This isn’t new but it deserves attention. Much of life, and especially political life is engaged in online these days. It’s no surprise that the government is interested in controlling what goes on there.
In fact in 2012 there was a report that if one used certain words online one might be flagged by the authorities. Big Brother has been “big brothering” in social media for quite a while now.
Sure, people fall into ideological silos online, and engage in sophomoric insults, but generally we do have access to a free market of ideas. More than at any time in history. (It’s been our saving grace in many ways.) We live in a golden age of communication and we must keep it golden. We mustn’t let the autocrats lock information down.
The powers that be feared the printing press centuries ago because it empowered people and spread literacy. The Internet and social media takes this to a whole new level and it scares Washington.
Part of making sure things remain open is watching the government watchers. Eternal vigilance from the citizenry is the only way we keep the Internet free. We must accept that in this space (at least) the relationship between citizen and government is an adversarial one. We citizens have our interests – information, freedom, liberty, ideas. The government has it’s interests – primarily having to do with power.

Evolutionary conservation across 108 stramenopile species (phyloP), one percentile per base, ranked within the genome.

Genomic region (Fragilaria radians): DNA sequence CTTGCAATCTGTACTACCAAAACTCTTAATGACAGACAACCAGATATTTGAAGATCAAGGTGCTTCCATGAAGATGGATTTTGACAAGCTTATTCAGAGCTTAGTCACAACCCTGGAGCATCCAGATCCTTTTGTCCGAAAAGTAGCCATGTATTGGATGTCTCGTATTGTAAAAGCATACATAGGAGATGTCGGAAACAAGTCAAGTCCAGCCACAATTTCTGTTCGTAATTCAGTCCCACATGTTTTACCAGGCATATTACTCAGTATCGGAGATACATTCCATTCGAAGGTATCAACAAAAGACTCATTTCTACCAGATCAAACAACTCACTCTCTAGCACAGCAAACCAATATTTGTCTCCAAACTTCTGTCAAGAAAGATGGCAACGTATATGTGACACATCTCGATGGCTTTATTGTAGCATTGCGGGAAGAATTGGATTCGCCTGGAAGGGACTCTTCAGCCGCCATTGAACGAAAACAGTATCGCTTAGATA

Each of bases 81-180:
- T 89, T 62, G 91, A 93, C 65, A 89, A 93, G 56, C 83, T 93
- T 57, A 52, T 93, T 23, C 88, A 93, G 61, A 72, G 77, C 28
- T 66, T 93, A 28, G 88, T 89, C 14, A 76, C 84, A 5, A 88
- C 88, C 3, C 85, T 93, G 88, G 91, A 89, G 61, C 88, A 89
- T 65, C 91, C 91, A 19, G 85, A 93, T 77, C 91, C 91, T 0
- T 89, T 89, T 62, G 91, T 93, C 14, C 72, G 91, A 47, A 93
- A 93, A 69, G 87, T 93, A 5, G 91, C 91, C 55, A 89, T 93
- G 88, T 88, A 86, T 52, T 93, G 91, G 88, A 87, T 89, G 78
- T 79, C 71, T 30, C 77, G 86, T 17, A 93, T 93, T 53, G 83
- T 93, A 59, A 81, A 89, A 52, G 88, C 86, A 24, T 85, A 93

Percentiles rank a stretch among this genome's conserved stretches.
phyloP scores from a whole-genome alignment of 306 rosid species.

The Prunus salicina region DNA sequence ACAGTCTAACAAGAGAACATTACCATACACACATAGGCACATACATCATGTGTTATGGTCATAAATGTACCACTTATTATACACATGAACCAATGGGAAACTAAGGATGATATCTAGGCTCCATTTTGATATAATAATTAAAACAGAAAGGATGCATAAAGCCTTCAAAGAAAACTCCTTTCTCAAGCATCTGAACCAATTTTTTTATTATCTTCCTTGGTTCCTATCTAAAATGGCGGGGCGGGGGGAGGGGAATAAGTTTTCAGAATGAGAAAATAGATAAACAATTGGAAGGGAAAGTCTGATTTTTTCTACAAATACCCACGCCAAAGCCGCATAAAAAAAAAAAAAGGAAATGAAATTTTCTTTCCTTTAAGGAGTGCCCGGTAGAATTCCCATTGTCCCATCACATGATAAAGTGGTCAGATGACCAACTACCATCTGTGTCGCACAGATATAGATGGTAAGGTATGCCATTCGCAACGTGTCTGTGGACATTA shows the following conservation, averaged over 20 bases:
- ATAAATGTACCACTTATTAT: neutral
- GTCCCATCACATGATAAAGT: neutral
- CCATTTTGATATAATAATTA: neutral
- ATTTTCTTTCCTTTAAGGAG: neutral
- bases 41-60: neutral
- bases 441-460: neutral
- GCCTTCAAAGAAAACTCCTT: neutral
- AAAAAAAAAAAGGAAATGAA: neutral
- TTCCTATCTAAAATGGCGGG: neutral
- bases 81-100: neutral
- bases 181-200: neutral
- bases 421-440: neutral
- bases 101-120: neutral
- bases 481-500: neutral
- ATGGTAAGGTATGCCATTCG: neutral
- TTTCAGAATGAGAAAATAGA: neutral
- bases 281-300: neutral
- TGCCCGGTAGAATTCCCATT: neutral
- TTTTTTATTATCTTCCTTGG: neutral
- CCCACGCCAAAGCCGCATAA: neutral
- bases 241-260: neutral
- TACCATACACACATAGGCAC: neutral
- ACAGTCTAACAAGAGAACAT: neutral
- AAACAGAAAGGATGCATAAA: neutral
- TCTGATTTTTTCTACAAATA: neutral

From here on out the citizenry will never have the luxury of becoming complacent. It’s simply not an option.
(From The Washington Post)
Named “Truthy,” after a term coined by TV host Stephen Colbert, the project claims to use a “sophisticated combination of text and data mining, social network analysis, and complex network models” to distinguish between memes that arise in an “organic manner” and those that are manipulated into being.
But there’s much more to the story. Focusing in particular on political speech, Truthy keeps track of which Twitter accounts are using hashtags such as #teaparty and #dems. It estimates users’ “partisanship.” It invites feedback on whether specific Twitter users, such as the Drudge Report, are “truthy” or “spamming.” And it evaluates whether accounts are expressing “positive” or “negative” sentiments toward other users or memes.
The Truthy team says this research could be used to “mitigate the diffusion of false and misleading ideas, detect hate speech and subversive propaganda, and assist in the preservation of open debate.”
Hmm. A government-funded initiative is going to “assist in the preservation of open debate” by monitoring social media for “subversive propaganda” and combating what it considers to be “the diffusion of false and misleading ideas”? The concept seems to have come straight out of a George Orwell novel.
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